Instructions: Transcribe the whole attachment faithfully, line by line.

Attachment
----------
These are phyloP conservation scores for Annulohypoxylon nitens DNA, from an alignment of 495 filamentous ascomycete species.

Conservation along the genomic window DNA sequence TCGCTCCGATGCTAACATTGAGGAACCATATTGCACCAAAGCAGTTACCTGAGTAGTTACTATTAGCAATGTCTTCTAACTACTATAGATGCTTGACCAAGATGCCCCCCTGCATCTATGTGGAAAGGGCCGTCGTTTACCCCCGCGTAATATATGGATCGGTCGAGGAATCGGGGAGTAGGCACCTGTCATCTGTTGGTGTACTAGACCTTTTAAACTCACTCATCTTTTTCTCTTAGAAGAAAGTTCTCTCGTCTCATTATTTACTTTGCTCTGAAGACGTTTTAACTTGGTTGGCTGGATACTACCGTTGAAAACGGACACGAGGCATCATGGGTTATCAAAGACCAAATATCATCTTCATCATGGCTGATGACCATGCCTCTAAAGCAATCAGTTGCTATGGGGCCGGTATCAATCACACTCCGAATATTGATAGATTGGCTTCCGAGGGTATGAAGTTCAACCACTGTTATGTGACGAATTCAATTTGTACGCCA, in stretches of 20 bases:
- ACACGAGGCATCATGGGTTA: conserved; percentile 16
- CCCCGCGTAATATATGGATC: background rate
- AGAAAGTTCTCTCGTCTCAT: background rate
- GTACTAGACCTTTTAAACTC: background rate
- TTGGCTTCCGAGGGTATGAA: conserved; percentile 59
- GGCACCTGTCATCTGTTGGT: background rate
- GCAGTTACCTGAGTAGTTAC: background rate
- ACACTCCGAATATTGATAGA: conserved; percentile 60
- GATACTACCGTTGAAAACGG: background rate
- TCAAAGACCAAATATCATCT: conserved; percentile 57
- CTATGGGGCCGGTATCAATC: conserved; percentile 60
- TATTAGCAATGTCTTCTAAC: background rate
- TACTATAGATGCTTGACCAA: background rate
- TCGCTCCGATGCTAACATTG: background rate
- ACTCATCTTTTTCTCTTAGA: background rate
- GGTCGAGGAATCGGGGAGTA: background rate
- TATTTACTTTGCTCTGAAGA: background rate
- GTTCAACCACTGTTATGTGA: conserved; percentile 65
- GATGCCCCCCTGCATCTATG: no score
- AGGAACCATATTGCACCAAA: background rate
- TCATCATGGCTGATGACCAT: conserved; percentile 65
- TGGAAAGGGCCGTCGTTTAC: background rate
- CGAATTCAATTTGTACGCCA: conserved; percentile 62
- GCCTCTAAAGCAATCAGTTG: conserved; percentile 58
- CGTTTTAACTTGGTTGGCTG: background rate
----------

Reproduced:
These are phyloP conservation scores for Annulohypoxylon nitens DNA, from an alignment of 495 filamentous ascomycete species.

Conservation along the genomic window DNA sequence TCGCTCCGATGCTAACATTGAGGAACCATATTGCACCAAAGCAGTTACCTGAGTAGTTACTATTAGCAATGTCTTCTAACTACTATAGATGCTTGACCAAGATGCCCCCCTGCATCTATGTGGAAAGGGCCGTCGTTTACCCCCGCGTAATATATGGATCGGTCGAGGAATCGGGGAGTAGGCACCTGTCATCTGTTGGTGTACTAGACCTTTTAAACTCACTCATCTTTTTCTCTTAGAAGAAAGTTCTCTCGTCTCATTATTTACTTTGCTCTGAAGACGTTTTAACTTGGTTGGCTGGATACTACCGTTGAAAACGGACACGAGGCATCATGGGTTATCAAAGACCAAATATCATCTTCATCATGGCTGATGACCATGCCTCTAAAGCAATCAGTTGCTATGGGGCCGGTATCAATCACACTCCGAATATTGATAGATTGGCTTCCGAGGGTATGAAGTTCAACCACTGTTATGTGACGAATTCAATTTGTACGCCA, in stretches of 20 bases:
- ACACGAGGCATCATGGGTTA: conserved; percentile 16
- CCCCGCGTAATATATGGATC: background rate
- AGAAAGTTCTCTCGTCTCAT: background rate
- GTACTAGACCTTTTAAACTC: background rate
- TTGGCTTCCGAGGGTATGAA: conserved; percentile 59
- GGCACCTGTCATCTGTTGGT: background rate
- GCAGTTACCTGAGTAGTTAC: background rate
- ACACTCCGAATATTGATAGA: conserved; percentile 60
- GATACTACCGTTGAAAACGG: background rate
- TCAAAGACCAAATATCATCT: conserved; percentile 57
- CTATGGGGCCGGTATCAATC: conserved; percentile 60
- TATTAGCAATGTCTTCTAAC: background rate
- TACTATAGATGCTTGACCAA: background rate
- TCGCTCCGATGCTAACATTG: background rate
- ACTCATCTTTTTCTCTTAGA: background rate
- GGTCGAGGAATCGGGGAGTA: background rate
- TATTTACTTTGCTCTGAAGA: background rate
- GTTCAACCACTGTTATGTGA: conserved; percentile 65
- GATGCCCCCCTGCATCTATG: no score
- AGGAACCATATTGCACCAAA: background rate
- TCATCATGGCTGATGACCAT: conserved; percentile 65
- TGGAAAGGGCCGTCGTTTAC: background rate
- CGAATTCAATTTGTACGCCA: conserved; percentile 62
- GCCTCTAAAGCAATCAGTTG: conserved; percentile 58
- CGTTTTAACTTGGTTGGCTG: background rate